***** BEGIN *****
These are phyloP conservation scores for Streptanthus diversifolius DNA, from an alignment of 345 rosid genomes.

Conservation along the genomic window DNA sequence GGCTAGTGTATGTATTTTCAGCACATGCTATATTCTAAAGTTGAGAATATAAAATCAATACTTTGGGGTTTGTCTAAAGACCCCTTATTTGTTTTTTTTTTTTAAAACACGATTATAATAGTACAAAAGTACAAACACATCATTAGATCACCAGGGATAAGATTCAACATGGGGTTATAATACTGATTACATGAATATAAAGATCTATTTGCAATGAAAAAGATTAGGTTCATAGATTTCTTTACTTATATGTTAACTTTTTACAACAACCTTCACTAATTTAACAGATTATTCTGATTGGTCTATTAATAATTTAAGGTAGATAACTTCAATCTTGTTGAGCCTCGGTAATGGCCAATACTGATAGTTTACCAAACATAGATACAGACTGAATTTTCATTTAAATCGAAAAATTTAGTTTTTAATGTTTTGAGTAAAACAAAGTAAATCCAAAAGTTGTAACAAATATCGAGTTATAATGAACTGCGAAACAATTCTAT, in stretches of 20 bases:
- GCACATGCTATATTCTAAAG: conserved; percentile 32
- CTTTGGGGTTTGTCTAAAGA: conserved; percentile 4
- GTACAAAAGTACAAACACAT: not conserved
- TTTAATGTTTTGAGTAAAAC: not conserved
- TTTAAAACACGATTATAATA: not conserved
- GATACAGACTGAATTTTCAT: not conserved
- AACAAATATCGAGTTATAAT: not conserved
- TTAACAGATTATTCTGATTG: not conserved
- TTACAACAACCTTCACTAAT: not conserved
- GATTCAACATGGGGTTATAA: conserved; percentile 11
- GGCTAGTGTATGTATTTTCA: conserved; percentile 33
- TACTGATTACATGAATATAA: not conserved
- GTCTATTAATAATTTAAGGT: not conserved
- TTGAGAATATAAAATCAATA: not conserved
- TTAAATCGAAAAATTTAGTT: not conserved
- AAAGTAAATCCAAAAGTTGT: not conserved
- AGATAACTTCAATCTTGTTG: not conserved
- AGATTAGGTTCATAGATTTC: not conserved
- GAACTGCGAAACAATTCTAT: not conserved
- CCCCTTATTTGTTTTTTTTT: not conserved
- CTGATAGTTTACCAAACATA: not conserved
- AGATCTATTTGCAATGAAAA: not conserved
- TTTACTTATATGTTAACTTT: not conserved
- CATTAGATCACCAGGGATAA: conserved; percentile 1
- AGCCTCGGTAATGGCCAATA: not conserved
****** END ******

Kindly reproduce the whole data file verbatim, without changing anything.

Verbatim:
These are phyloP conservation scores for Streptanthus diversifolius DNA, from an alignment of 345 rosid genomes.

Conservation along the genomic window DNA sequence GGCTAGTGTATGTATTTTCAGCACATGCTATATTCTAAAGTTGAGAATATAAAATCAATACTTTGGGGTTTGTCTAAAGACCCCTTATTTGTTTTTTTTTTTTAAAACACGATTATAATAGTACAAAAGTACAAACACATCATTAGATCACCAGGGATAAGATTCAACATGGGGTTATAATACTGATTACATGAATATAAAGATCTATTTGCAATGAAAAAGATTAGGTTCATAGATTTCTTTACTTATATGTTAACTTTTTACAACAACCTTCACTAATTTAACAGATTATTCTGATTGGTCTATTAATAATTTAAGGTAGATAACTTCAATCTTGTTGAGCCTCGGTAATGGCCAATACTGATAGTTTACCAAACATAGATACAGACTGAATTTTCATTTAAATCGAAAAATTTAGTTTTTAATGTTTTGAGTAAAACAAAGTAAATCCAAAAGTTGTAACAAATATCGAGTTATAATGAACTGCGAAACAATTCTAT, in stretches of 20 bases:
- GCACATGCTATATTCTAAAG: conserved; percentile 32
- CTTTGGGGTTTGTCTAAAGA: conserved; percentile 4
- GTACAAAAGTACAAACACAT: not conserved
- TTTAATGTTTTGAGTAAAAC: not conserved
- TTTAAAACACGATTATAATA: not conserved
- GATACAGACTGAATTTTCAT: not conserved
- AACAAATATCGAGTTATAAT: not conserved
- TTAACAGATTATTCTGATTG: not conserved
- TTACAACAACCTTCACTAAT: not conserved
- GATTCAACATGGGGTTATAA: conserved; percentile 11
- GGCTAGTGTATGTATTTTCA: conserved; percentile 33
- TACTGATTACATGAATATAA: not conserved
- GTCTATTAATAATTTAAGGT: not conserved
- TTGAGAATATAAAATCAATA: not conserved
- TTAAATCGAAAAATTTAGTT: not conserved
- AAAGTAAATCCAAAAGTTGT: not conserved
- AGATAACTTCAATCTTGTTG: not conserved
- AGATTAGGTTCATAGATTTC: not conserved
- GAACTGCGAAACAATTCTAT: not conserved
- CCCCTTATTTGTTTTTTTTT: not conserved
- CTGATAGTTTACCAAACATA: not conserved
- AGATCTATTTGCAATGAAAA: not conserved
- TTTACTTATATGTTAACTTT: not conserved
- CATTAGATCACCAGGGATAA: conserved; percentile 1
- AGCCTCGGTAATGGCCAATA: not conserved